Disclaimer - Please read the first part of this blog post here before proceeding. It provides an overview of the Next.js application that's being built throughout this tutorial series, and it introduces developers to the Next.js framework. If you just want to jump straight into this tutorial, then clone the project repository and install the dependencies.
Server-Side Rendering (SSR)
Static-Site Generation (SSG)
Incremental Static Regeneration (ISR)
Client-Side Rendering (CSR)
Each of these rendering strategies uses a different technique for data-fetching that's required for dynamically rendered content. For example, on the client-side, upon mounting a function component, you can call the
useEffect hook to perform side effects. such as data-fetching, and update the UI accordingly. Alternatively, you can use a React hook library called SWR that's built specifically for data-fetching. In Next.js, data-fetching for the other browserless rendering strategies involves exporting specific functions within a page component's file:
|Rendering Strategy||Exported Function||Description|
|Server-Side Rendering||On each incoming request, Next.js runs |
|Static-Site Generation||At build time, Next.js runs |
|Static-Site Generation||Can only be exported for pages of dynamic routes. These pages must also export |
|Incremental Static Regeneration||At build time, Next.js runs |
Below, I'm going to show you how to fetch data from an API with
Installation and Setup#
To get started, clone the project repository and install the dependencies.
If you're coming from first part of this tutorial series, then you can continue on from where the first part left off.
Obtaining an Access Token for the Petfinder API#
Currently, the home page lacks a grid of cards that allow users to navigate to different pet animal listings.
Therefore, we need to send a request to the Petfinder API to fetch a list of pet animal types. For the home page to be pre-rendered with the grid of cards, this data must be fetched within an exported
getStaticProps function in
pages/index.tsx. If this data is fetched from within a
useEffect hook, then the home page will only be able to render the grid of cards on the client-side, not at build time.
Let's export a
getStaticProps function and annotate it with the
GetStaticProps type, which will be imported from
getStaticProps will fetch data, the function must be defined as an
async function. Since data that's returned from this function gets passed as props to the page component, we need this function to return the fetched pet animal types (
types). For now, we will return an empty array for
To fetch any data from the Petfinder API, you must first authenticate your application and obtain an access token. Anytime data needs to be fetched from the Petfinder API, this access token must be added to the request's
To obtain an access token, we send a
POST request to
https://api.petfinder.com/v2/oauth2/token. This request must be sent with the following payload:
Your application's Petfinder client ID and secret should already be stored as environment variables (
NEXT_PUBLIC_PETFINDER_CLIENT_SECRET respectively). If your application does not have a Petfinder client ID and secret, then visit the Petfinder developers portal and register for a developer account.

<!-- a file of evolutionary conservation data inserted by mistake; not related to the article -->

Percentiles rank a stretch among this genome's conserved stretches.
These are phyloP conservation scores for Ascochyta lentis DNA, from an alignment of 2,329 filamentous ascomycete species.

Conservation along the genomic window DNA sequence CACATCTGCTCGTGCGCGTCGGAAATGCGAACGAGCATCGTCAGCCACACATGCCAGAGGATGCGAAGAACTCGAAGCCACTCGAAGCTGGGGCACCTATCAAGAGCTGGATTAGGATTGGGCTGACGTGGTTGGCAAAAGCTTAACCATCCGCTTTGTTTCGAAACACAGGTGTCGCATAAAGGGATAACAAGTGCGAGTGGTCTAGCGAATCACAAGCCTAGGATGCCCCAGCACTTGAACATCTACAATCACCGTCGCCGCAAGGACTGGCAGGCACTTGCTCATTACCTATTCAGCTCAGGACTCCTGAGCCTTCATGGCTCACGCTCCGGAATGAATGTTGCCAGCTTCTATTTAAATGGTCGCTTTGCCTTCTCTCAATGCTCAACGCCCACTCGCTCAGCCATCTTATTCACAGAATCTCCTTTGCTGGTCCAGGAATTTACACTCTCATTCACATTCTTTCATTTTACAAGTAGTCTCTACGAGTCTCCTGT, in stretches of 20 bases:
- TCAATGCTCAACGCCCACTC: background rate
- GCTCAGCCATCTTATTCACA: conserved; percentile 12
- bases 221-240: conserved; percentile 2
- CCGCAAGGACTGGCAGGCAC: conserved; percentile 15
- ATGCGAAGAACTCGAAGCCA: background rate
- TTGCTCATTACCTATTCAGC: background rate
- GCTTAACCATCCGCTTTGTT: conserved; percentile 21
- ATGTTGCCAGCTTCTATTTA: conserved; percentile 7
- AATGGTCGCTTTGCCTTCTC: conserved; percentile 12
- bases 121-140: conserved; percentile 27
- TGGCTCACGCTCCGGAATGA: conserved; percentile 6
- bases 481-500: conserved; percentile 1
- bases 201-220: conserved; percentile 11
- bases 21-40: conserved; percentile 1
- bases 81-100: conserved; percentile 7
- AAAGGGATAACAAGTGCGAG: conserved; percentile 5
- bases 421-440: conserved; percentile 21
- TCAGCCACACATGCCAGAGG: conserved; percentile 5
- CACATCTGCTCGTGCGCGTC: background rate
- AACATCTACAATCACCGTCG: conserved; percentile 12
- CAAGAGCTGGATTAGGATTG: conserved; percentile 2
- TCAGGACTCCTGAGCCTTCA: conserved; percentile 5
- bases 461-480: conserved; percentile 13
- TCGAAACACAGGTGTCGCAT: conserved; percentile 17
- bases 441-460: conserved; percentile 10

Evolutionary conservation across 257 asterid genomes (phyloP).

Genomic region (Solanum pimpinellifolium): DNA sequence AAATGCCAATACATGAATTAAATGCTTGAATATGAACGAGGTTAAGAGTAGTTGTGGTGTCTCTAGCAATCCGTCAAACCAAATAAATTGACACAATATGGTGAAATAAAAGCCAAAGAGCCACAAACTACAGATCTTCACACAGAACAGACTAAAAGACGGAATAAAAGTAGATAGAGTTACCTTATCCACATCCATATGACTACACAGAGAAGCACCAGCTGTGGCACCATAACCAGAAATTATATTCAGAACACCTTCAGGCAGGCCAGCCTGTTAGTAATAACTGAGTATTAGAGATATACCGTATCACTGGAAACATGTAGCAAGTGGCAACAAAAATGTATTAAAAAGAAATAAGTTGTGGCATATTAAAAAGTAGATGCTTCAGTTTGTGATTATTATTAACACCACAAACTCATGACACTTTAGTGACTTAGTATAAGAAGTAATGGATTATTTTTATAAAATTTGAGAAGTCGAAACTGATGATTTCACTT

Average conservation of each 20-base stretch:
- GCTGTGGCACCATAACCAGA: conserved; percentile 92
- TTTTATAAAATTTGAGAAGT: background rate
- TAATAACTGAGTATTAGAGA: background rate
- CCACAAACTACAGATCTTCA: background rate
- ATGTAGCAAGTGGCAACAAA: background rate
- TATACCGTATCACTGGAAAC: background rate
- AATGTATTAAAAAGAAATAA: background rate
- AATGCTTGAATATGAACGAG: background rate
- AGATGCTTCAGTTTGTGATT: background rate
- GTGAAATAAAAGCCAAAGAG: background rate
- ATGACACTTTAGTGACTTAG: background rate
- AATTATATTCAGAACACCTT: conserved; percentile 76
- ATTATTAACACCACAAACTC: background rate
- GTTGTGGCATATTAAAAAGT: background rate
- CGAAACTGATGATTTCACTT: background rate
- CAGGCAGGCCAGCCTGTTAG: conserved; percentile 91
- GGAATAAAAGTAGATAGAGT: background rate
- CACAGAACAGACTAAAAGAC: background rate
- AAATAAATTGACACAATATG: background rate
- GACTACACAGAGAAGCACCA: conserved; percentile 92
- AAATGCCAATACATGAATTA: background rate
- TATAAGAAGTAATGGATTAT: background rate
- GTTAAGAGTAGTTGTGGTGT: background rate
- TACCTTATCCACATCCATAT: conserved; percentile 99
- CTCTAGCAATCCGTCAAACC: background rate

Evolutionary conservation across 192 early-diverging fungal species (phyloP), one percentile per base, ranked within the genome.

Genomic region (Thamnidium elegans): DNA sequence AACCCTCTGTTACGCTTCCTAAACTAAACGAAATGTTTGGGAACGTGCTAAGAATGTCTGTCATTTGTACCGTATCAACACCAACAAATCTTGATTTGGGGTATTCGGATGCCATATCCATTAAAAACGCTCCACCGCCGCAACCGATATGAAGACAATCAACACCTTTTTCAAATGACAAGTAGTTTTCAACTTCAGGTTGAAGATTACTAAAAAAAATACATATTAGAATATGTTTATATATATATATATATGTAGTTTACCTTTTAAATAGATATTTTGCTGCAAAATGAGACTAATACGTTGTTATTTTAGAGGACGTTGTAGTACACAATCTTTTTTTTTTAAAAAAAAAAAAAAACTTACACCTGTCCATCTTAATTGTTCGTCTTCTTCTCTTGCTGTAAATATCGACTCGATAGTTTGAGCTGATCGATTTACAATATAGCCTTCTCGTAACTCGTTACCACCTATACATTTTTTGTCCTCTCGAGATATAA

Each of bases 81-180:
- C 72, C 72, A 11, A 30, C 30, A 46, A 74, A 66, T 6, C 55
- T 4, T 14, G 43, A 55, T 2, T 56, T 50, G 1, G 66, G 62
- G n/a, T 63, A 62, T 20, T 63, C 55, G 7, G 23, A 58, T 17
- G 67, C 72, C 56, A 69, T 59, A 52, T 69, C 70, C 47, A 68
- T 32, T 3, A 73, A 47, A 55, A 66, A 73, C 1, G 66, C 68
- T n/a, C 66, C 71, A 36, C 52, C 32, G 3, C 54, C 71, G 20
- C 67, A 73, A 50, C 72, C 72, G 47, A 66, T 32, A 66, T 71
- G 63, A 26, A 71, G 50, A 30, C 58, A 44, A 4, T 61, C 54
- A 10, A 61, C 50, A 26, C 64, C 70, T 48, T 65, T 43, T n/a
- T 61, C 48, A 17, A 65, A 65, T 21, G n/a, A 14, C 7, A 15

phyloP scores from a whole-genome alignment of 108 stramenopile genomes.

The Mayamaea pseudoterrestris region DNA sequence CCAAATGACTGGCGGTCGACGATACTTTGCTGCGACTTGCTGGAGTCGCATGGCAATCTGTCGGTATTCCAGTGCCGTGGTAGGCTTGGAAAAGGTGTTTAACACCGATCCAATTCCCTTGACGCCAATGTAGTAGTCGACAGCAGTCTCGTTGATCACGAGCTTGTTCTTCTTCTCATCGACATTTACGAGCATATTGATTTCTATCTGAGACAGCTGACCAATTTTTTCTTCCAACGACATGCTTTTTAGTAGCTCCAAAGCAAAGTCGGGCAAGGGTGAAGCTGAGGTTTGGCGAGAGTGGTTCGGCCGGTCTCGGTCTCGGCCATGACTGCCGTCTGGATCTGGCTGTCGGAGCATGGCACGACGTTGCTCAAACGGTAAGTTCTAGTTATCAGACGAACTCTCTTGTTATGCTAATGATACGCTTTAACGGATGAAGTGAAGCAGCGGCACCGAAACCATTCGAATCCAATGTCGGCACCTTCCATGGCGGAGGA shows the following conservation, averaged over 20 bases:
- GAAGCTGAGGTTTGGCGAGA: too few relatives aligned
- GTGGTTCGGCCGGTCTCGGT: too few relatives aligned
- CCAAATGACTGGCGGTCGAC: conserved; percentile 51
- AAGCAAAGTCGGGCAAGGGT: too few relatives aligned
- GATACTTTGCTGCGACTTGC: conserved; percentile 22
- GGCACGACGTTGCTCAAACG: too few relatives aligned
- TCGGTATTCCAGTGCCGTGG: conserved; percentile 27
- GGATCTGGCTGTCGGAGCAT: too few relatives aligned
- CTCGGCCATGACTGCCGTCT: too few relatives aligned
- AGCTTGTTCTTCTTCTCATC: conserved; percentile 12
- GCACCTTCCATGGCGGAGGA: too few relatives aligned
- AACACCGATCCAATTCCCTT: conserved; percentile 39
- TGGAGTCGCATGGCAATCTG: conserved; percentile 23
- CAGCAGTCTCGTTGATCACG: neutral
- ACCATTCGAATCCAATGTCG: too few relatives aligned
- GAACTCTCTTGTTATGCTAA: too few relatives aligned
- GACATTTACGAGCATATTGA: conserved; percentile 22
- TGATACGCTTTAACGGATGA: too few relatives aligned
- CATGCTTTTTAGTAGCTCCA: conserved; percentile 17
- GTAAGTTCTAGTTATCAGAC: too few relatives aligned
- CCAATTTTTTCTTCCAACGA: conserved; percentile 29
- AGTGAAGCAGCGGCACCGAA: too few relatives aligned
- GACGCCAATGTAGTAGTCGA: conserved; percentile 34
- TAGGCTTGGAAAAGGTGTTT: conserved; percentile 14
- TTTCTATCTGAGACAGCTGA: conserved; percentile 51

Upon sending a request to the
POST /oauth2/token endpoint, a successful response should contain the following:
expires_in represents an expiration duration in seconds. This means that one hour after receiving the access token, the access token will expire, and you will need to obtain a new access token to continue fetching data from the Petfinder API. We will handle token expiration in a later part of this tutorial series.
Let's obtain an access token within the
getStaticProps function, like so:
Fetching a List of Pet Animal Types#
After obtaining an access token for the Petfinder API, let's send a
GET request to
https://api.petfinder.com/v2/types to fetch a list of pet animal types, like so:
Now let's verify that the home page displays a grid of cards. Spin up the application in development mode:
Within a browser, visit
If you hover over the
Browse Listings links, you will notice that they all point to the same route:
/types. To fix this problem, we must add an
id property to each pet animal type. The
id property should be a unique identifier that will be used as a...
Key for React to identify each item in the grid.
Route parameter for the "Browse Listings" URL (replaces
Reload the page. Now the links point to the correct URLs.
Let's verify that the grid is pre-rendered by Next.js at build time. Run the
build script to generate an optimized version of the application that's production-ready.
If you check the contents of the generated
index.html file under the
.next/server/pages directory, then you will notice that the grid has been pre-rendered by Next.js.
You can also verify that Next.js has pre-rendered the grid by spinning up the application in production mode, which will serve the statically generated pages:
If you open up the network tab of the developer tools and inspect the response for
index.html), then you will notice that the page has already been pre-rendered prior to reaching the client's browser.
Another problem that you might have noticed is how slow the images load since they are high resolution images directly downloaded from Unsplash. We will address this in the next part of this tutorial series.
If you find yourself stuck at any point during this tutorial, then feel free to check out the project's repository for this part of the tutorial here.
If you want to learn more advanced techniques with TypeScript, React and Next.js, then check out our Fullstack React with TypeScript Masterclass: